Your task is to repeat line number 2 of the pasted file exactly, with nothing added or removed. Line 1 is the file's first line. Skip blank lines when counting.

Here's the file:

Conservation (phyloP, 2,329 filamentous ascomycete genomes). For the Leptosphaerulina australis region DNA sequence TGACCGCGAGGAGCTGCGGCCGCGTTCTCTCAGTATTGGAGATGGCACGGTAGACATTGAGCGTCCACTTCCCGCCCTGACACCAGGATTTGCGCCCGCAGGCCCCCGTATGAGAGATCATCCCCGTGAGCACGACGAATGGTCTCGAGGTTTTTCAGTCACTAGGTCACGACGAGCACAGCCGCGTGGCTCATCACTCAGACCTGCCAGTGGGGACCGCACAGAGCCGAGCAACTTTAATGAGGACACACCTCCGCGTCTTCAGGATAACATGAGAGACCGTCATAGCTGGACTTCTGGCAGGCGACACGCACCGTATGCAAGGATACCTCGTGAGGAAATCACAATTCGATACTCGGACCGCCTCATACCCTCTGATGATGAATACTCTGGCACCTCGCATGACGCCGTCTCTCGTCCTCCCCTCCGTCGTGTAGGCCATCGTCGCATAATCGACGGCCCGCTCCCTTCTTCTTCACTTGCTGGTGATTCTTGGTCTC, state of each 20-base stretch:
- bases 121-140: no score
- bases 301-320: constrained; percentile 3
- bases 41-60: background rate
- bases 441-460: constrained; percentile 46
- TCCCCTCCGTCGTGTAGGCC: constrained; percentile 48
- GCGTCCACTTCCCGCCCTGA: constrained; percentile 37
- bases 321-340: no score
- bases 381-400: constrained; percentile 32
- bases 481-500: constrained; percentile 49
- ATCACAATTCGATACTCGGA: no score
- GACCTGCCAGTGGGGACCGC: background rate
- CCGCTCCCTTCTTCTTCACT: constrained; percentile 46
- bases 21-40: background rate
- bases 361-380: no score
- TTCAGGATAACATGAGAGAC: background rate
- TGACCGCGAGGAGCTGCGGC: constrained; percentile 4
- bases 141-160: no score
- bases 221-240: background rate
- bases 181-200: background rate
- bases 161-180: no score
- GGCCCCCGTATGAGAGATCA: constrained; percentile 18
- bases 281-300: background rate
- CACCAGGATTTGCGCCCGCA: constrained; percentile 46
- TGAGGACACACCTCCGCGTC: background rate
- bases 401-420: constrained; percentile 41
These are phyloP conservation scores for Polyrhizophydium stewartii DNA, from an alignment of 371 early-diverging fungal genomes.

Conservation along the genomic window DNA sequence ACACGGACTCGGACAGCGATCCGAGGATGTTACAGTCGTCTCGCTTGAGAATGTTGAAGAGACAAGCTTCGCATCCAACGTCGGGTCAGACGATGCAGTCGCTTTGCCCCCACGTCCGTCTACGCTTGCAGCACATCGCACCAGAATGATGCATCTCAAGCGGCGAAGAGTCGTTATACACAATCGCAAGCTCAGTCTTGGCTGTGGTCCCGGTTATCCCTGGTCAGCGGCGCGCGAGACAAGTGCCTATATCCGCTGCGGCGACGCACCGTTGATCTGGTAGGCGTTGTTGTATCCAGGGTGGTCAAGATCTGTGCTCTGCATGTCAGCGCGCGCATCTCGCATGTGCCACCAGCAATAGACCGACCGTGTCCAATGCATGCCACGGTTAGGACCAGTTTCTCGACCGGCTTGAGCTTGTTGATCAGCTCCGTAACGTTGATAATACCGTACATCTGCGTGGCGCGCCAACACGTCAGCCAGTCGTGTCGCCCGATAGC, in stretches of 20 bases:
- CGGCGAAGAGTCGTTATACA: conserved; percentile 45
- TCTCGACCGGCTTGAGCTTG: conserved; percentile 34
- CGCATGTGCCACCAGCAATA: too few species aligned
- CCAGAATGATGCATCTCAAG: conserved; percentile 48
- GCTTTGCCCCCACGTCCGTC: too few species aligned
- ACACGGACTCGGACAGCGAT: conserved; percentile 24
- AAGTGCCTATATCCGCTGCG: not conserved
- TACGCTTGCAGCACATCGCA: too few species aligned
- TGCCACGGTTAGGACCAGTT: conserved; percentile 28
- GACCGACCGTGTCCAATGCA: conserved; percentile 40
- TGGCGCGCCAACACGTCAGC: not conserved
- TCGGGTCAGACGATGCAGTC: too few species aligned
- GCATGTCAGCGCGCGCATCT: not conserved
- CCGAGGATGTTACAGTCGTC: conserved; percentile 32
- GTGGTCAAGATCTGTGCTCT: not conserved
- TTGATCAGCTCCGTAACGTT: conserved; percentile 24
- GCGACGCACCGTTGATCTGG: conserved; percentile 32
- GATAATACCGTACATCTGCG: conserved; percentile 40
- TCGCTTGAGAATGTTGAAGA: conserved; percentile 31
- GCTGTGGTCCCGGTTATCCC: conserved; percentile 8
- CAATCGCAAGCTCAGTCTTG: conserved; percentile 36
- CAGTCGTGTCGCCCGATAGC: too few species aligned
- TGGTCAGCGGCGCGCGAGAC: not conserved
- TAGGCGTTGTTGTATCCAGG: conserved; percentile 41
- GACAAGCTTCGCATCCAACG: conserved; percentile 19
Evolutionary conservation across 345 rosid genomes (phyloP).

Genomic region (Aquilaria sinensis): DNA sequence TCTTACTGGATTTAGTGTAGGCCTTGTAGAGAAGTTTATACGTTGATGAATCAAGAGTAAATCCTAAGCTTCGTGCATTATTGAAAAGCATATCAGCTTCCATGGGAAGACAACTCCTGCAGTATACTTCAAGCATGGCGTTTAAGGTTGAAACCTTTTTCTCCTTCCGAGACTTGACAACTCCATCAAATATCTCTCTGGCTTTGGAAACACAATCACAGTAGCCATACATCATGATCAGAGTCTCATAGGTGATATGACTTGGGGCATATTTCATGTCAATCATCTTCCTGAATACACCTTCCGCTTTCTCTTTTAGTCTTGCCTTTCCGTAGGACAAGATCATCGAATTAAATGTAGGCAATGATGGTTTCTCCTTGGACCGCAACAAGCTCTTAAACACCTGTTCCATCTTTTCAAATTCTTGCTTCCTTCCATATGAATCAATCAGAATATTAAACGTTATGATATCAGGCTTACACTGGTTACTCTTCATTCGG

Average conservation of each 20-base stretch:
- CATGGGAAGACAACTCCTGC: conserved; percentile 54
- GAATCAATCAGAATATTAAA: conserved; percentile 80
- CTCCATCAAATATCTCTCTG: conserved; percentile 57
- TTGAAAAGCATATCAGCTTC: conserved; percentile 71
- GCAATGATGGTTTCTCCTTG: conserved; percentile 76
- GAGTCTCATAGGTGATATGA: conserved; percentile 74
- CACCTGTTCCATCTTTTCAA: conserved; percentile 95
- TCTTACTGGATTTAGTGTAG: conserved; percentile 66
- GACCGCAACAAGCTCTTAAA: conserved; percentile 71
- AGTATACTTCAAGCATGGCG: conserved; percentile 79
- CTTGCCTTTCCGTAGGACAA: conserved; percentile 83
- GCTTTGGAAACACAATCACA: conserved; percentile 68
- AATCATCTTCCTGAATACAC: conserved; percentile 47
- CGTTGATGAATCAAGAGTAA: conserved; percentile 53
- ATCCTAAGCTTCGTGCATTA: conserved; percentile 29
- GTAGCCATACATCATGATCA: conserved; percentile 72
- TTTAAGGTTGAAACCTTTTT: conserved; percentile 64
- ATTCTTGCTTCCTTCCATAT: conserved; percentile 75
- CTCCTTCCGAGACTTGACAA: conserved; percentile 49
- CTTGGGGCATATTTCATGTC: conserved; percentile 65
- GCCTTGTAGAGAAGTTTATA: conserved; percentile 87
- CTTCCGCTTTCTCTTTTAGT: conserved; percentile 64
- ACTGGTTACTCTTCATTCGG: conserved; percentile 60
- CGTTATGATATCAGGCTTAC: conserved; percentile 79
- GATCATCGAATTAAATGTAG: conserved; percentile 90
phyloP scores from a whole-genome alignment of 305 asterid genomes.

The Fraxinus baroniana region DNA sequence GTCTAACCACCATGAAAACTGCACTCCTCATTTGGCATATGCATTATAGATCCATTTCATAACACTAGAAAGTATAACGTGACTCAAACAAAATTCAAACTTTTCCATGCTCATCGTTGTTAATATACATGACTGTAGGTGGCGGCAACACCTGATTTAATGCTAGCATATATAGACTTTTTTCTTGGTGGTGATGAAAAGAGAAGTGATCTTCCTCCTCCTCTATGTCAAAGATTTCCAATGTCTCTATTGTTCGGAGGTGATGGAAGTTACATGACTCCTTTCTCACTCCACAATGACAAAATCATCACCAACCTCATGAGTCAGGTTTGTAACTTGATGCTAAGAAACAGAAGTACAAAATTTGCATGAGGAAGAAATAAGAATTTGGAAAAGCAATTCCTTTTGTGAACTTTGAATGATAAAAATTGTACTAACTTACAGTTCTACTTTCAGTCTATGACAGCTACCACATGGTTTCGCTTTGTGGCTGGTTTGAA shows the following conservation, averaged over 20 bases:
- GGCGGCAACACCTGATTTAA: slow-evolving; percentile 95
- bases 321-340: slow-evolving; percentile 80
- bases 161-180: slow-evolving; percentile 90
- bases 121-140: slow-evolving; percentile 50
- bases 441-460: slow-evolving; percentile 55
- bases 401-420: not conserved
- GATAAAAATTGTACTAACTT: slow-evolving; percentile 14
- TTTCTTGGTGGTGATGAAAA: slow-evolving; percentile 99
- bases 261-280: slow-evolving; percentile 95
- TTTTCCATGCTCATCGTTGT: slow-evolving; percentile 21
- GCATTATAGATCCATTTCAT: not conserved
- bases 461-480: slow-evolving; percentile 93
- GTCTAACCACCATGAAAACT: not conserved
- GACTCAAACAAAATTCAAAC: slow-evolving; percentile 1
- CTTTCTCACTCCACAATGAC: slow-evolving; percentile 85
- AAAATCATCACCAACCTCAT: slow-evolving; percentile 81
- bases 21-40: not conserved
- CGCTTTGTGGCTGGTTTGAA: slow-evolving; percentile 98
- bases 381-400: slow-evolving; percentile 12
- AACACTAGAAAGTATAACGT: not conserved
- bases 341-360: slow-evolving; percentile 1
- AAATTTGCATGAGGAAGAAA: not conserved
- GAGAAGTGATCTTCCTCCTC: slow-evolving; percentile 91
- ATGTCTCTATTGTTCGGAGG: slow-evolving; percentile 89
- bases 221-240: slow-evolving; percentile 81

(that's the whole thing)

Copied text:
- bases 121-140: no score